It happened AGAIN
Maybe it’s something in the air, or the universe is shifting, but last month I attended not one, but TWO full-day conferences dedicated to women’s growth, empowerment and enlightenment. The fact that there were 100+ women at each event is testament to how much of a ‘thirst’ there is among so many women to do more, learn more, and BE more.
And for however talented, educated, skilled and spiritually-aware all of the women were, it happened AGAIN.
The leader of a hugely successful business with over 50 employees, who doesn’t even know that she has something worthwhile to share with an audience. The naturopath who has travelled the world, who isn’t comfortable sharing with an audience about different health and healing techniques among different cultures. The financial advisor who would prefer working one-on-one, and not sharing her vast knowledge and experience with larger groups… because it’s just easier not to.
Yet, with most of these women, all they need is a gentle ‘prodding’ to convince them that their experience IS worth sharing, their stories ARE interesting enough, and that they DO have exclusive knowledge that is valuable — and important — to share with larger groups. And once the gentle prodding gets them to act, there’s no stopping them. Because honestly, isn’t it cool when people want to learn what you have to teach? But more importantly than that: Don’t we have a duty to share our knowledge, experience and talents, not just for our own professional gains, but because this information can help change the lives of people who want to listen to us?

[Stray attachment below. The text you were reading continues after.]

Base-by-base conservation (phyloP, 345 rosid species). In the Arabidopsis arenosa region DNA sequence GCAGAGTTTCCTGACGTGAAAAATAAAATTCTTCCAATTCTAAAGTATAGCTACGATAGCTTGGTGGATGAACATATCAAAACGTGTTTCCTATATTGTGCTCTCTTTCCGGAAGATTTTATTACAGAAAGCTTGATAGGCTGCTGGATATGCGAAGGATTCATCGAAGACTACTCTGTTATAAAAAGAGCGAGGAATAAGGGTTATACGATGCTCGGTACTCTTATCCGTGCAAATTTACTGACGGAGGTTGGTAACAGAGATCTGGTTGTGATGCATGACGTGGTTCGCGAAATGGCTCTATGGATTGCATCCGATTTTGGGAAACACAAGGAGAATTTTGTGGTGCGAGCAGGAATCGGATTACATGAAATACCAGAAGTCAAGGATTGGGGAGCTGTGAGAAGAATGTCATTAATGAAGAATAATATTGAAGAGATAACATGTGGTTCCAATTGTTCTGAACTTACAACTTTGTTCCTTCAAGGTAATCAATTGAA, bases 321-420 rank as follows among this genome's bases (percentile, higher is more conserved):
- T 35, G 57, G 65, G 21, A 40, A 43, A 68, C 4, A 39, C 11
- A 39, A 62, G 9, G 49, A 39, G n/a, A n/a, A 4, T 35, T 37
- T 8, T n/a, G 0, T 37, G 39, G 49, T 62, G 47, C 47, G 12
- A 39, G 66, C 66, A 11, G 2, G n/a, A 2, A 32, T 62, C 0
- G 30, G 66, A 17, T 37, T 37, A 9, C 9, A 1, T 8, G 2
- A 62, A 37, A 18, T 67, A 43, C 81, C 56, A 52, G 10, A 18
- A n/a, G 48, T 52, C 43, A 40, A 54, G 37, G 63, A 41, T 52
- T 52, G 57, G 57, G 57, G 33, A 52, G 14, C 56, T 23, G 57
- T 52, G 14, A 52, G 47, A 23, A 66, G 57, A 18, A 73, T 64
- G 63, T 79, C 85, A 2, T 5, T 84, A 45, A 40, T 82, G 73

I think we do.
Please don’t hide your unique experience, education and talents behind a fear of public speaking, or a fear that people won’t be interested in what you have to say. Sure it takes time to craft an impactful presentation, and of course you’re busy and have other things to do. Certainly it’s not always a picnic to deal with the nerves and anxiety of speaking in front of a room of people, and yes, it’s easier not to.
You’ve got to structure your presentation so that it’s interesting, engaging, and valuable. You’ve got to deliver it with confidence, authenticity, and style. And you have to ensure that you connect with your audience every step of the way. So yes, there’s quite a bit of work involved. But when did anything worthwhile ever come easy? Besides, once you make the decision to go for it, that part isn’t nearly as difficult as you might think.
In fact, there’s an audience out there right now, waiting for you and your message. How long do you intend to make them wait?